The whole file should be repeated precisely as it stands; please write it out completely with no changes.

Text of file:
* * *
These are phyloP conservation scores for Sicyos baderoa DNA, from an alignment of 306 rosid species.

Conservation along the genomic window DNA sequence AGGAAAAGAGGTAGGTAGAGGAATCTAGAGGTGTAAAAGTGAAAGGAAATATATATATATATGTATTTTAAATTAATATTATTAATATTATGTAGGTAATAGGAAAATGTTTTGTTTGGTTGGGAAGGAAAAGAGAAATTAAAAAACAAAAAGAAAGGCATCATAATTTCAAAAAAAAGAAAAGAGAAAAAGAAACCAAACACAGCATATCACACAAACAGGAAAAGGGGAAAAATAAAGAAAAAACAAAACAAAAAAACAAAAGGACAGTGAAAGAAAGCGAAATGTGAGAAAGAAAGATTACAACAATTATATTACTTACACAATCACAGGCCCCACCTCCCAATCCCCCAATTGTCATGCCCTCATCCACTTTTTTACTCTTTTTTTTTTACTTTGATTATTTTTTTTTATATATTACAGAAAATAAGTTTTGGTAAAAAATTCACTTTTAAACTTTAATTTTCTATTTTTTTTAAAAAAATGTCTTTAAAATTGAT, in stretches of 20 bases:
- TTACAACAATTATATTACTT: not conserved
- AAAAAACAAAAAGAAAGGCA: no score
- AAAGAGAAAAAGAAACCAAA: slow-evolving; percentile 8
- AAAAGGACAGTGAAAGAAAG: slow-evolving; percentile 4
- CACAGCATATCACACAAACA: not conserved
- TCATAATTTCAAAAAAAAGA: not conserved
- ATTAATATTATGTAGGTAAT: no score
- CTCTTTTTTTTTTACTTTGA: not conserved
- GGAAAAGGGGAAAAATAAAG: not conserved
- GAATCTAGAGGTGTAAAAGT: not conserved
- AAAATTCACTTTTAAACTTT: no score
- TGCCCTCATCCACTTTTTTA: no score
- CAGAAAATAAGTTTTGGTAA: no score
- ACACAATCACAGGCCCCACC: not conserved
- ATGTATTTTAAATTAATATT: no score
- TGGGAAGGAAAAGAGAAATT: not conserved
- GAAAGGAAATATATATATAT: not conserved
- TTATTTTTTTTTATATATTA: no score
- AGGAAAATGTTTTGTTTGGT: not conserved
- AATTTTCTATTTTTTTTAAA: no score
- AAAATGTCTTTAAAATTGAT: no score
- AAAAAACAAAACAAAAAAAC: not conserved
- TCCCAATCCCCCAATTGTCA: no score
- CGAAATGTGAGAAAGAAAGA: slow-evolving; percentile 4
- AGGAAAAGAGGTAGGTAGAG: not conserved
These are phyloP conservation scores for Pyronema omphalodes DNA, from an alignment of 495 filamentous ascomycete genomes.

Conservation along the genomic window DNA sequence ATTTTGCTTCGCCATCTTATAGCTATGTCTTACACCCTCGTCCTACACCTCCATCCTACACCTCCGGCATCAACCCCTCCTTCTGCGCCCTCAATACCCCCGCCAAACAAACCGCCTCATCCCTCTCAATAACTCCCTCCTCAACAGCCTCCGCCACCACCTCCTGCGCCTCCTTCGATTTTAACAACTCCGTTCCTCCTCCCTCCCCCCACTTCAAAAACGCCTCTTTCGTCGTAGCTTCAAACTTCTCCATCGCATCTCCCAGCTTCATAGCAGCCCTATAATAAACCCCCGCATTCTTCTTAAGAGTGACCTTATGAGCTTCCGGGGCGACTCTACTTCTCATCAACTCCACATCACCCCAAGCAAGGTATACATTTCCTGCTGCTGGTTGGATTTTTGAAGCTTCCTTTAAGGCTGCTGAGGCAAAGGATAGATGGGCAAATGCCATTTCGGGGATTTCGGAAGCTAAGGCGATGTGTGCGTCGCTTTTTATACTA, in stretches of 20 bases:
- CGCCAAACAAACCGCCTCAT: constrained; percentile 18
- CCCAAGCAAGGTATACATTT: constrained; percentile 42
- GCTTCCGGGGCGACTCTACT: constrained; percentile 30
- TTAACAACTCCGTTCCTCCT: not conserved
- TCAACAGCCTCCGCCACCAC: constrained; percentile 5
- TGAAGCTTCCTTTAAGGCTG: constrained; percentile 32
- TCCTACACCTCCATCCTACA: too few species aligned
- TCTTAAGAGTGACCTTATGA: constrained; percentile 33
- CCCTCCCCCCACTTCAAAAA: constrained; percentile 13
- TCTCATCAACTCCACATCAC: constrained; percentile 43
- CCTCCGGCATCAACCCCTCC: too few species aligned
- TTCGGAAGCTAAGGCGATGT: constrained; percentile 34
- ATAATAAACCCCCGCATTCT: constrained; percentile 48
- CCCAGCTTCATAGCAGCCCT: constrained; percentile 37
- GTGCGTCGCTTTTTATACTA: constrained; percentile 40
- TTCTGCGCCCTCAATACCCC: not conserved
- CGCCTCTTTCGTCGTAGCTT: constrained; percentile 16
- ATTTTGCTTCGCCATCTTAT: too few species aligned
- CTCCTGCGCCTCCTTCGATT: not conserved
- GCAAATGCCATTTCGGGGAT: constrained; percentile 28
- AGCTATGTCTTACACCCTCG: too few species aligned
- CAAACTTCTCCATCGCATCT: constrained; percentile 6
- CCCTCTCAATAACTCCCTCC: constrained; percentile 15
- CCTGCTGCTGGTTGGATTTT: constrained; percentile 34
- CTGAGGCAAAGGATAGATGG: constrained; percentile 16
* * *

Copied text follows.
These are phyloP conservation scores for Sicyos baderoa DNA, from an alignment of 306 rosid species.

Conservation along the genomic window DNA sequence AGGAAAAGAGGTAGGTAGAGGAATCTAGAGGTGTAAAAGTGAAAGGAAATATATATATATATGTATTTTAAATTAATATTATTAATATTATGTAGGTAATAGGAAAATGTTTTGTTTGGTTGGGAAGGAAAAGAGAAATTAAAAAACAAAAAGAAAGGCATCATAATTTCAAAAAAAAGAAAAGAGAAAAAGAAACCAAACACAGCATATCACACAAACAGGAAAAGGGGAAAAATAAAGAAAAAACAAAACAAAAAAACAAAAGGACAGTGAAAGAAAGCGAAATGTGAGAAAGAAAGATTACAACAATTATATTACTTACACAATCACAGGCCCCACCTCCCAATCCCCCAATTGTCATGCCCTCATCCACTTTTTTACTCTTTTTTTTTTACTTTGATTATTTTTTTTTATATATTACAGAAAATAAGTTTTGGTAAAAAATTCACTTTTAAACTTTAATTTTCTATTTTTTTTAAAAAAATGTCTTTAAAATTGAT, in stretches of 20 bases:
- TTACAACAATTATATTACTT: not conserved
- AAAAAACAAAAAGAAAGGCA: no score
- AAAGAGAAAAAGAAACCAAA: slow-evolving; percentile 8
- AAAAGGACAGTGAAAGAAAG: slow-evolving; percentile 4
- CACAGCATATCACACAAACA: not conserved
- TCATAATTTCAAAAAAAAGA: not conserved
- ATTAATATTATGTAGGTAAT: no score
- CTCTTTTTTTTTTACTTTGA: not conserved
- GGAAAAGGGGAAAAATAAAG: not conserved
- GAATCTAGAGGTGTAAAAGT: not conserved
- AAAATTCACTTTTAAACTTT: no score
- TGCCCTCATCCACTTTTTTA: no score
- CAGAAAATAAGTTTTGGTAA: no score
- ACACAATCACAGGCCCCACC: not conserved
- ATGTATTTTAAATTAATATT: no score
- TGGGAAGGAAAAGAGAAATT: not conserved
- GAAAGGAAATATATATATAT: not conserved
- TTATTTTTTTTTATATATTA: no score
- AGGAAAATGTTTTGTTTGGT: not conserved
- AATTTTCTATTTTTTTTAAA: no score
- AAAATGTCTTTAAAATTGAT: no score
- AAAAAACAAAACAAAAAAAC: not conserved
- TCCCAATCCCCCAATTGTCA: no score
- CGAAATGTGAGAAAGAAAGA: slow-evolving; percentile 4
- AGGAAAAGAGGTAGGTAGAG: not conserved
These are phyloP conservation scores for Pyronema omphalodes DNA, from an alignment of 495 filamentous ascomycete genomes.

Conservation along the genomic window DNA sequence ATTTTGCTTCGCCATCTTATAGCTATGTCTTACACCCTCGTCCTACACCTCCATCCTACACCTCCGGCATCAACCCCTCCTTCTGCGCCCTCAATACCCCCGCCAAACAAACCGCCTCATCCCTCTCAATAACTCCCTCCTCAACAGCCTCCGCCACCACCTCCTGCGCCTCCTTCGATTTTAACAACTCCGTTCCTCCTCCCTCCCCCCACTTCAAAAACGCCTCTTTCGTCGTAGCTTCAAACTTCTCCATCGCATCTCCCAGCTTCATAGCAGCCCTATAATAAACCCCCGCATTCTTCTTAAGAGTGACCTTATGAGCTTCCGGGGCGACTCTACTTCTCATCAACTCCACATCACCCCAAGCAAGGTATACATTTCCTGCTGCTGGTTGGATTTTTGAAGCTTCCTTTAAGGCTGCTGAGGCAAAGGATAGATGGGCAAATGCCATTTCGGGGATTTCGGAAGCTAAGGCGATGTGTGCGTCGCTTTTTATACTA, in stretches of 20 bases:
- CGCCAAACAAACCGCCTCAT: constrained; percentile 18
- CCCAAGCAAGGTATACATTT: constrained; percentile 42
- GCTTCCGGGGCGACTCTACT: constrained; percentile 30
- TTAACAACTCCGTTCCTCCT: not conserved
- TCAACAGCCTCCGCCACCAC: constrained; percentile 5
- TGAAGCTTCCTTTAAGGCTG: constrained; percentile 32
- TCCTACACCTCCATCCTACA: too few species aligned
- TCTTAAGAGTGACCTTATGA: constrained; percentile 33
- CCCTCCCCCCACTTCAAAAA: constrained; percentile 13
- TCTCATCAACTCCACATCAC: constrained; percentile 43
- CCTCCGGCATCAACCCCTCC: too few species aligned
- TTCGGAAGCTAAGGCGATGT: constrained; percentile 34
- ATAATAAACCCCCGCATTCT: constrained; percentile 48
- CCCAGCTTCATAGCAGCCCT: constrained; percentile 37
- GTGCGTCGCTTTTTATACTA: constrained; percentile 40
- TTCTGCGCCCTCAATACCCC: not conserved
- CGCCTCTTTCGTCGTAGCTT: constrained; percentile 16
- ATTTTGCTTCGCCATCTTAT: too few species aligned
- CTCCTGCGCCTCCTTCGATT: not conserved
- GCAAATGCCATTTCGGGGAT: constrained; percentile 28
- AGCTATGTCTTACACCCTCG: too few species aligned
- CAAACTTCTCCATCGCATCT: constrained; percentile 6
- CCCTCTCAATAACTCCCTCC: constrained; percentile 15
- CCTGCTGCTGGTTGGATTTT: constrained; percentile 34
- CTGAGGCAAAGGATAGATGG: constrained; percentile 16